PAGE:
Protecting the Self: Defense Mechanisms in Action

By Szajnberg, Nathan | International Journal of Psychoanalysis, February 2008 | Go to article overview

Protecting the Self: Defense Mechanisms in Action


Szajnberg, Nathan, International Journal of Psychoanalysis


Protecting the Self: Defense Mechanisms in Action by Phebe Cramer Guilford Press, New York, 2006; 384 pp; $45

Protecting the Self: Defense Mechanisms in Action summarizes a lifetime of research on defense mechanisms. This book will be one in a series of conceptual milestones on defenses including Anna Freud's Ego and the Mechanisms of Defence (1936) and Vaillant's Ego Mechanisms of Defense (1992). Cramer marks the growth of our knowledge about the way defenses develop and work. She updates our understanding of some defenses, their development and functions, and offers various research measures to assess defense mechanisms. In addition, she shows how treatment outcome can be measured in terms of defense maturation.

Cramer has studied three defenses extensively: denial, projection and identification. Observing that these three defenses have generally been seen as occupying a range of positions along the axis of maturity, with denial at the immature end and identification at the mature end, she hypothesized that we should be able to document this sequence developmentally in children and adolescents; that is, in the course of development, denial should make its appearance first, then projection, and then identification. Cramer's research has confirmed this, in itself a profound contribution.

Cramer has also explored the presence and frequency of the same three defenses in outpatients and inpatients, and their correlation with the severity of psychopathology. Again she confirms the predominance of less mature defenses in more severe psychopathology, and more mature defenses in less severe psychopathology, with some important exceptions in the case of identification, a more complex mental phenomenon.

Cramer's major method in assessing defenses is to rate the narratives from the Thematic Apperception Test (TAT), or Children's Apperception Test (CAT), using the Defense Mechanism Manual she has developed. An entire chapter is dedicated to describing this manual, which can also be downloaded. Cramer compares her method to others', such as the Defense Scale Questionnaire, Perry's Defense Mechanism Rating Scales (and the DSM-IV Defense Axis, derived from the DMRS), Vaillant's Clinical Vignette Ratings, and Laor's Comprehensive Assessment of Defense Style (for children). These other rating scales are highly inclusive, many additional to the defenses: Cramer has been able to achieve clearer results, particularly with regard to defense development and its interaction with gender and IQ, by selecting only three defenses along the developmental spectrum.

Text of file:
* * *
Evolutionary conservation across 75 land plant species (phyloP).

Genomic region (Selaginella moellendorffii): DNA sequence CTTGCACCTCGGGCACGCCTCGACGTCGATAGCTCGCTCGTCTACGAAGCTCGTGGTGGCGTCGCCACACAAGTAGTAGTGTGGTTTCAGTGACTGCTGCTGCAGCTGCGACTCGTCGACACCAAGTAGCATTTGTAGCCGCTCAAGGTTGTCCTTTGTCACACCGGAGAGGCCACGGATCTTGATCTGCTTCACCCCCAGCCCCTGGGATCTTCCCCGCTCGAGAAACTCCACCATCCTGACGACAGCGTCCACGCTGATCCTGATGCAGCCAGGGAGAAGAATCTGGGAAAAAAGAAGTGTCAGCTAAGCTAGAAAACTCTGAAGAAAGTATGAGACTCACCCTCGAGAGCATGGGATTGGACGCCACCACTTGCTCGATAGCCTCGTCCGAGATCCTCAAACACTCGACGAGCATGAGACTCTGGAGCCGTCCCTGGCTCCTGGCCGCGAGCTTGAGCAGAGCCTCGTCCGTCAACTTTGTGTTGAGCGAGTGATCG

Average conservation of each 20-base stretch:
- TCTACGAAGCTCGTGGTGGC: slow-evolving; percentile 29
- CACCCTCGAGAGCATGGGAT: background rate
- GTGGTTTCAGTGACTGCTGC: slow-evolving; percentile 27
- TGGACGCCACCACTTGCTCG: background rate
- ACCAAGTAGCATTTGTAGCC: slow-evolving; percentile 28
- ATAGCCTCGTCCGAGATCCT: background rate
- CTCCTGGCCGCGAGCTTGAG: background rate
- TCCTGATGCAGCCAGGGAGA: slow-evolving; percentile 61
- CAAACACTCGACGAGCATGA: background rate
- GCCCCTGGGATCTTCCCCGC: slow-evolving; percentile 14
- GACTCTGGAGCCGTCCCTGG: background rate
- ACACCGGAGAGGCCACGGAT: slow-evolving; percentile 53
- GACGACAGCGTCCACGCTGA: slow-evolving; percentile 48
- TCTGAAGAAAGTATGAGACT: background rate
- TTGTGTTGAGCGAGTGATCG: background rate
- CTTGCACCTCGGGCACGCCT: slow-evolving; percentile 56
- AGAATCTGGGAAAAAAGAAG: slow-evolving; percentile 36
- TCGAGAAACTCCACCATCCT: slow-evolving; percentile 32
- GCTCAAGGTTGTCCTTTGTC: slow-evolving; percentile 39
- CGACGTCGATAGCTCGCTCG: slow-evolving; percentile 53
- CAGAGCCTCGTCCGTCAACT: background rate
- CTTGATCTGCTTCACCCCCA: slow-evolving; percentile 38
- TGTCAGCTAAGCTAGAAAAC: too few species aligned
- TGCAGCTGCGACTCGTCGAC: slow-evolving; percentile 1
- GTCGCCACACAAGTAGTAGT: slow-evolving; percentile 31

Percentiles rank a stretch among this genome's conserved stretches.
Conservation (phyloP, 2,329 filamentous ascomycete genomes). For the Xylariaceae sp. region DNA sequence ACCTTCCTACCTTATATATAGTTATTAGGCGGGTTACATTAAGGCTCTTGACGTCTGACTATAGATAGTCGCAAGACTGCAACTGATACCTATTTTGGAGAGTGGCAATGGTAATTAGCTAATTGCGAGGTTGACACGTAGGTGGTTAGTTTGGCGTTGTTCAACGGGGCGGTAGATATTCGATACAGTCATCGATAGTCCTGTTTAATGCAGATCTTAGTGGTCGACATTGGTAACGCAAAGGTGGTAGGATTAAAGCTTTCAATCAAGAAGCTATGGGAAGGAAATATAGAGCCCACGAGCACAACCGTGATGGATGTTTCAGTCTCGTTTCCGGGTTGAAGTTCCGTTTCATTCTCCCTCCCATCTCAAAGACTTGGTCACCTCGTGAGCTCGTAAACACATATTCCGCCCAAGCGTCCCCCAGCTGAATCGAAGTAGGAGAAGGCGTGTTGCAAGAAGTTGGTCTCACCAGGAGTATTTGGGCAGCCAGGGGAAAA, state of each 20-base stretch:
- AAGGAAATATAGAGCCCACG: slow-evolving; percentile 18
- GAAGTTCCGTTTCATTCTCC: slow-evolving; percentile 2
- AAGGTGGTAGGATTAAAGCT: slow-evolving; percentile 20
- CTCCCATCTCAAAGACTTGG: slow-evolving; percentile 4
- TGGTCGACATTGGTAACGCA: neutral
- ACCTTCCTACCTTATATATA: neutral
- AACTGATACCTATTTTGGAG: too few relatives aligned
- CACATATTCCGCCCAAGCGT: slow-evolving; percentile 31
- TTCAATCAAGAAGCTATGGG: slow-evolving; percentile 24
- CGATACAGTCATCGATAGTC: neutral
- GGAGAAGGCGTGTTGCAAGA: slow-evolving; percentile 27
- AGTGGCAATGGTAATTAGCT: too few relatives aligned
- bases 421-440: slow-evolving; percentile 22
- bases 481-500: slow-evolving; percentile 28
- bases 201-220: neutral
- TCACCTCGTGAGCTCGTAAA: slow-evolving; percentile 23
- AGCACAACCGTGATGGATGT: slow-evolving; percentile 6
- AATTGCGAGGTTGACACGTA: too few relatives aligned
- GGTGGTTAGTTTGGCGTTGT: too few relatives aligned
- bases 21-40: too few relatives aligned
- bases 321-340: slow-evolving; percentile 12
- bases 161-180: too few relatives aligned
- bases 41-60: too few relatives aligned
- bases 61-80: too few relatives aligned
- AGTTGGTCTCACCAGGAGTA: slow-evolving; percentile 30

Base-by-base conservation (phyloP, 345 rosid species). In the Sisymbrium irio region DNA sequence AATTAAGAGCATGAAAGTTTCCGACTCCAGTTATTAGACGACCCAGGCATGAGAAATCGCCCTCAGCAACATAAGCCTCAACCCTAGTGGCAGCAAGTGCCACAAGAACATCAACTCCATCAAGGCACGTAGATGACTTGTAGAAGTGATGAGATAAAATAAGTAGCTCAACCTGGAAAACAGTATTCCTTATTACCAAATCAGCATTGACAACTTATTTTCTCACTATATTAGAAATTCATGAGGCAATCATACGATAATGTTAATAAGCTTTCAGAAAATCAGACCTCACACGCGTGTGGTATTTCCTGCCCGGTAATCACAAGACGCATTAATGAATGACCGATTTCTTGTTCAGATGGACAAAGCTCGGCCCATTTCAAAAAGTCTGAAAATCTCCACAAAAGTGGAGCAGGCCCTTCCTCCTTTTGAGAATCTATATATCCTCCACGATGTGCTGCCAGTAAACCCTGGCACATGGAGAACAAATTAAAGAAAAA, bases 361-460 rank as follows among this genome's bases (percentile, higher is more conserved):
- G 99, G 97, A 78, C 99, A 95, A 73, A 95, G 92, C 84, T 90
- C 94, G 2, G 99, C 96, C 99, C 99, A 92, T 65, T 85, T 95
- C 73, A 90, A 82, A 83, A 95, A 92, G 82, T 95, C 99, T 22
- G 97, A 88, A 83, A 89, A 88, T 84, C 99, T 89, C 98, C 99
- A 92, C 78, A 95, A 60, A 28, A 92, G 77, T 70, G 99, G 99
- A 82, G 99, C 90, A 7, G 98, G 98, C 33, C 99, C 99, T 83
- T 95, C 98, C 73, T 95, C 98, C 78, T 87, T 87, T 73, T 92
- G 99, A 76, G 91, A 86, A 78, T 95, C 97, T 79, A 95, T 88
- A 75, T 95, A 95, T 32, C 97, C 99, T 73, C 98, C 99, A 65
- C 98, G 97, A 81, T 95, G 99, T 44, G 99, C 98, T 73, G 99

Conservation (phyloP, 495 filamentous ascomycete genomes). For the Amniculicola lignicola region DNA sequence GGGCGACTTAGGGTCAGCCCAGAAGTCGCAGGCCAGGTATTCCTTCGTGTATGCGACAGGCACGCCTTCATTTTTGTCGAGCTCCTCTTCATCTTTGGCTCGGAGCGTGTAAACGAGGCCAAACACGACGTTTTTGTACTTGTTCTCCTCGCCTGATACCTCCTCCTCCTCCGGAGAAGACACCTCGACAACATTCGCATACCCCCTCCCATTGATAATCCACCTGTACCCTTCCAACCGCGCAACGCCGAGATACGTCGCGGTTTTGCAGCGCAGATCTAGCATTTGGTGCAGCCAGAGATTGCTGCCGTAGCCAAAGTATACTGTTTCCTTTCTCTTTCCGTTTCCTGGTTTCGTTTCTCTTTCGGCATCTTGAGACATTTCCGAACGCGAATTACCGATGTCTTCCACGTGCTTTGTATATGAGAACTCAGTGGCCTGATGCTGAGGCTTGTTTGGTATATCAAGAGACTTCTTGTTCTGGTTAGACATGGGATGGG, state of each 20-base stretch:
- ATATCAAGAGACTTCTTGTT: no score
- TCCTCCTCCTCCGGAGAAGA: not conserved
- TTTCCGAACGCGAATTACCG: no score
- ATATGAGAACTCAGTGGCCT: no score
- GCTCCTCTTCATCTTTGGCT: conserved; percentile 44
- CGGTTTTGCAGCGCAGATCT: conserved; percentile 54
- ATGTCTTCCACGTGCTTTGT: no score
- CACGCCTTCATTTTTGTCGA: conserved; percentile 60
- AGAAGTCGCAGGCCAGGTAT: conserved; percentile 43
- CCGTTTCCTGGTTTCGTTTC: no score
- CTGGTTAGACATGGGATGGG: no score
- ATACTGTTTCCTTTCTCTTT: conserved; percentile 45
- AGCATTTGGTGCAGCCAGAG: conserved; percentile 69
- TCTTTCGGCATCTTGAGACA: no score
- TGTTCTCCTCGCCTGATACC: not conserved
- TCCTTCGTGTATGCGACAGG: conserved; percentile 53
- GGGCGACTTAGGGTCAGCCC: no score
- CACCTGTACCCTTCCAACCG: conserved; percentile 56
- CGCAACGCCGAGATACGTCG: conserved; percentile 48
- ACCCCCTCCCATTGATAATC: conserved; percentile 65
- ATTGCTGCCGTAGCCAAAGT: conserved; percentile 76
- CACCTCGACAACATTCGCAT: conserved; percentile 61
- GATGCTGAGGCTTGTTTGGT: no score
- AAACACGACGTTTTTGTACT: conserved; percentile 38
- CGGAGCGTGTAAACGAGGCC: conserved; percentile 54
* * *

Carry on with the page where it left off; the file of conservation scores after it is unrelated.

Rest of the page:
She dedicates one chapter to each of these three defenses, marshalling different classes of evidence: research assessment via the DMM, vignettes from projective stories, clinical vignettes, and 'folktales'. These three chapters are crisp. I found the different kinds of evidence most persuasive in the order in which I have listed them, with Cramer's research data strongest and the folktale material adding little. In fact, the illustrations that Cramer calls folktales comprise a very broad group, including fairytales, moralistic folktales and fables, and even, in the case of 'identification,' tales from Shakespeare. …

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